WASHINGTON -- Congressional leaders and the White House have reached a tentative budget deal to avert a government shutdown and pay for federal operations into 2013.
The six-month stopgap measure would keep the government funded at current levels previously agreed to by Republicans and Democrats -- dashing, for now, the hopes of conservatives who have sought to make steeper spending reductions, including eliminating funding for President Obama’s healthcare law.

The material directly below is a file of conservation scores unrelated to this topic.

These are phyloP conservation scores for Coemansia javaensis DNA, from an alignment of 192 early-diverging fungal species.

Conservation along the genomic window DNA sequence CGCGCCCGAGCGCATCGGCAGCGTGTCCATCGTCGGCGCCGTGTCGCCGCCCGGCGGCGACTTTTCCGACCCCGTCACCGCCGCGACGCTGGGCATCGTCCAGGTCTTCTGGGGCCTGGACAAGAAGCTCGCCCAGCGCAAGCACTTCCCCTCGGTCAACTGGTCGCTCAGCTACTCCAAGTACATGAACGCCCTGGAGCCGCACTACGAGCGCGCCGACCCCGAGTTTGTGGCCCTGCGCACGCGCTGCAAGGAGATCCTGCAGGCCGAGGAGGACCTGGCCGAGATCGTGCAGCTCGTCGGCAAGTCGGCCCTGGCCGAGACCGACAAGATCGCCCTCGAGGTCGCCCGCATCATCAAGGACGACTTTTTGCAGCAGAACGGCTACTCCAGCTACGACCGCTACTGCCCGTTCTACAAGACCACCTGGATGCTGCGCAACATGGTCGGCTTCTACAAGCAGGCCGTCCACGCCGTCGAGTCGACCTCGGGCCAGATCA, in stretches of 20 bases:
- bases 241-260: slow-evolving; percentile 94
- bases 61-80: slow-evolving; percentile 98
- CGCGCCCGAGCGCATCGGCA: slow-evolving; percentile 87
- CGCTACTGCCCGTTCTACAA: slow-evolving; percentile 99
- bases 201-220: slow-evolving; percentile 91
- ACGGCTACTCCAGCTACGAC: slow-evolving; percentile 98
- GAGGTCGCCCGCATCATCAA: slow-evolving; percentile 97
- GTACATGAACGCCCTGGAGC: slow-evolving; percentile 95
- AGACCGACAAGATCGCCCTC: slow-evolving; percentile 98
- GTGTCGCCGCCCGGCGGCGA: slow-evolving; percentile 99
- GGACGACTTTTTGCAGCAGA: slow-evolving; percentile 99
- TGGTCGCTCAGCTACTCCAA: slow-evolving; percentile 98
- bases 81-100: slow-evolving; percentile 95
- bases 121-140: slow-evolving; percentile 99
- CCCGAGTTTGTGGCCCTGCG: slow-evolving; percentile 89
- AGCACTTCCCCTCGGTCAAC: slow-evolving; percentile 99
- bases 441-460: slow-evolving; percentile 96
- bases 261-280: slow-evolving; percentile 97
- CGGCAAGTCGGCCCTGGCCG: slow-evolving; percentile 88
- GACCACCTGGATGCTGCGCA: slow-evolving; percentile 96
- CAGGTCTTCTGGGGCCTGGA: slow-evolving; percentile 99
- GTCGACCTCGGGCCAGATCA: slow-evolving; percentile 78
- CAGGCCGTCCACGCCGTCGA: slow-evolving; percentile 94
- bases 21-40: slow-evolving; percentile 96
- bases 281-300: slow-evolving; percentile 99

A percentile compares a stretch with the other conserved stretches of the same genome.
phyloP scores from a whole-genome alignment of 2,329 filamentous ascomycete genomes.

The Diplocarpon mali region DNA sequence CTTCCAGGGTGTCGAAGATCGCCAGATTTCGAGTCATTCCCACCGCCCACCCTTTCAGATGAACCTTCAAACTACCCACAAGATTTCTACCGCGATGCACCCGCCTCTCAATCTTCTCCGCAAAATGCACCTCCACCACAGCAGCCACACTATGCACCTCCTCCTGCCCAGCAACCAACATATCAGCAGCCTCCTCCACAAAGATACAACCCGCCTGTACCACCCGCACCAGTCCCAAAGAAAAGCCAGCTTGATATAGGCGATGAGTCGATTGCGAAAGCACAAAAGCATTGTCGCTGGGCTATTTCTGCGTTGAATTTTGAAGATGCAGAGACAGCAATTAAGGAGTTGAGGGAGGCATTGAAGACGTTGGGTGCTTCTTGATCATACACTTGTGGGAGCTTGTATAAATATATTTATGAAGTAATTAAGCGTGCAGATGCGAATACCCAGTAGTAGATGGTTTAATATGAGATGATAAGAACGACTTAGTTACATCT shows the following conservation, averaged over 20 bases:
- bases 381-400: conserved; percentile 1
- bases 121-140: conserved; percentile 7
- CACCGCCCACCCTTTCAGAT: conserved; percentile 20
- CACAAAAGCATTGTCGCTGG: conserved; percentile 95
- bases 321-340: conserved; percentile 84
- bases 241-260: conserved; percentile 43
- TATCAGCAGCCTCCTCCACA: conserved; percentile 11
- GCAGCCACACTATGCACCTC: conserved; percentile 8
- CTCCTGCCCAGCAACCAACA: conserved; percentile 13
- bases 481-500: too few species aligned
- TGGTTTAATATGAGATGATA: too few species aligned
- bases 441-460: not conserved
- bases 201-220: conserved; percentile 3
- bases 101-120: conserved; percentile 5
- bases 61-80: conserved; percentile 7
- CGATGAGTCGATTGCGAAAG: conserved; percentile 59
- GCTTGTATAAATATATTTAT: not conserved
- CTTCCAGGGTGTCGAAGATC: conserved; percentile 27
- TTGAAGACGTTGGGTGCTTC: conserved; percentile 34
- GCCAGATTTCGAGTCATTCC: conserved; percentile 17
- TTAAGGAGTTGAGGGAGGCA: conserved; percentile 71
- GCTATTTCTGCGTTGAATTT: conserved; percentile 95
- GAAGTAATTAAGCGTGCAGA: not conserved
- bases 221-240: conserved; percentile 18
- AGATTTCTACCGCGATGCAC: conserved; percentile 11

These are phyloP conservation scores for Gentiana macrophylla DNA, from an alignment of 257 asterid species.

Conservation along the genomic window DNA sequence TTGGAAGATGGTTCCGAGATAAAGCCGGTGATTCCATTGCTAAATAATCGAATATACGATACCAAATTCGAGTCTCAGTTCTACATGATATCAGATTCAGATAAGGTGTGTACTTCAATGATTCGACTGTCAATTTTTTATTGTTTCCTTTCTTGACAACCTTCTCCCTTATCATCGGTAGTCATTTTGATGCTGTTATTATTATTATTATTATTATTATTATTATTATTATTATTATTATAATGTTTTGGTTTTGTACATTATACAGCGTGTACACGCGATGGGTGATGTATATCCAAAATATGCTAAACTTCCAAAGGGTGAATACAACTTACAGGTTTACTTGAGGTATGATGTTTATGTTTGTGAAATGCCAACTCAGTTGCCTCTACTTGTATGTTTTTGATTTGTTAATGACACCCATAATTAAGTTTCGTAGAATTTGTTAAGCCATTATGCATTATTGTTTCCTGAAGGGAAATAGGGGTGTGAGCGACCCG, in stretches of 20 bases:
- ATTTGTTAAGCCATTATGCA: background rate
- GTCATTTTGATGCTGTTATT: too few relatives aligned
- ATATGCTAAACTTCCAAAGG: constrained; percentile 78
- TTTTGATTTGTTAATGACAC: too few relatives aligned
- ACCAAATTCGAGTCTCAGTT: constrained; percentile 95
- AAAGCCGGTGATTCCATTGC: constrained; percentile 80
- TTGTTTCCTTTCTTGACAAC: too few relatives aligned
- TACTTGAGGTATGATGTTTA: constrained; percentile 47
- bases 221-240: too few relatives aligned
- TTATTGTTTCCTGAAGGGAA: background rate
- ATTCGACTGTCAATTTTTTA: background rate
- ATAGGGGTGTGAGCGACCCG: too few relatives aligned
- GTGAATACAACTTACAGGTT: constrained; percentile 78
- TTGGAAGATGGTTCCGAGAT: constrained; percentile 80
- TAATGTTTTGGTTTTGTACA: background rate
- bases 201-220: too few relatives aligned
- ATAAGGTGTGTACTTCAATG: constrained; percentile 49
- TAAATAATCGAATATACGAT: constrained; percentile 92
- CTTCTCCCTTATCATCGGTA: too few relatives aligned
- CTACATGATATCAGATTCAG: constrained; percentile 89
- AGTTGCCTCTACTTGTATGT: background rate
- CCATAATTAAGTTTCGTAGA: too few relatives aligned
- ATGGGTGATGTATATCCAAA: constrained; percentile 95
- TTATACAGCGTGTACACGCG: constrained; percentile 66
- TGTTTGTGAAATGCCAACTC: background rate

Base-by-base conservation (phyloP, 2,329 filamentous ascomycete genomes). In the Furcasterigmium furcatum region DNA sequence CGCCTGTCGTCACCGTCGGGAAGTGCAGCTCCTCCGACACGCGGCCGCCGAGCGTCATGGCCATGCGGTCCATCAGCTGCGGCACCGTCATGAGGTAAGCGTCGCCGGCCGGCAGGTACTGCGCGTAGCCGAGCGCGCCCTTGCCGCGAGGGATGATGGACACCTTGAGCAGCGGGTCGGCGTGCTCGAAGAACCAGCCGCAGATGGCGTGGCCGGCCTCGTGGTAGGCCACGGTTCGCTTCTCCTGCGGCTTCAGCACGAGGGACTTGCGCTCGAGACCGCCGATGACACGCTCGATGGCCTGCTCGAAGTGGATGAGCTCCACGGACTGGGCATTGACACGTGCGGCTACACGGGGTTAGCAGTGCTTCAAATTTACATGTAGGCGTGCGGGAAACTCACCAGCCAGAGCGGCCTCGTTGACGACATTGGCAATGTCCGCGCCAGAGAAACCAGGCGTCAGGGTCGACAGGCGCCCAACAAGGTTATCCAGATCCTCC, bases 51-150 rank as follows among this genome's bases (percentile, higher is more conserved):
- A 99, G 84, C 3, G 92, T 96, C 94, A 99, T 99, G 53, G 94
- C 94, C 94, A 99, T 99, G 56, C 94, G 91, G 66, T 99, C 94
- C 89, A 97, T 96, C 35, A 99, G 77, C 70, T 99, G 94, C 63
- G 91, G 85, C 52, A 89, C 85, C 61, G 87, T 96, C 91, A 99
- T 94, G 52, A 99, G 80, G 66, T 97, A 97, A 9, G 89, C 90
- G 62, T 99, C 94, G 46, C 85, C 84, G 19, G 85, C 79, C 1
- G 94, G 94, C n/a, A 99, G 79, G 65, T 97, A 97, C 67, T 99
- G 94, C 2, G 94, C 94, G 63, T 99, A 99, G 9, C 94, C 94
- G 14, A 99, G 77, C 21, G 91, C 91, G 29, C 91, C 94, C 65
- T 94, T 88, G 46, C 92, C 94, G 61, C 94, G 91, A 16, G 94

While the agreement resolves a stalemate that could have led to a shutdown before the fall election, it does little to address the larger budget debate over expiring tax cuts and mandatory spending cuts scheduled to occur in the new year.
Votes on the tentative deal are set for September, before the new fiscal year begins Oct. 1.
“This is very good, because we can resolve these critical issues that directly affect the country soon as the election’s over and move on to do good things,” Senate Majority Leader Harry Reid (D-Nev.) told the media on Tuesday. “It puts this out of the way.”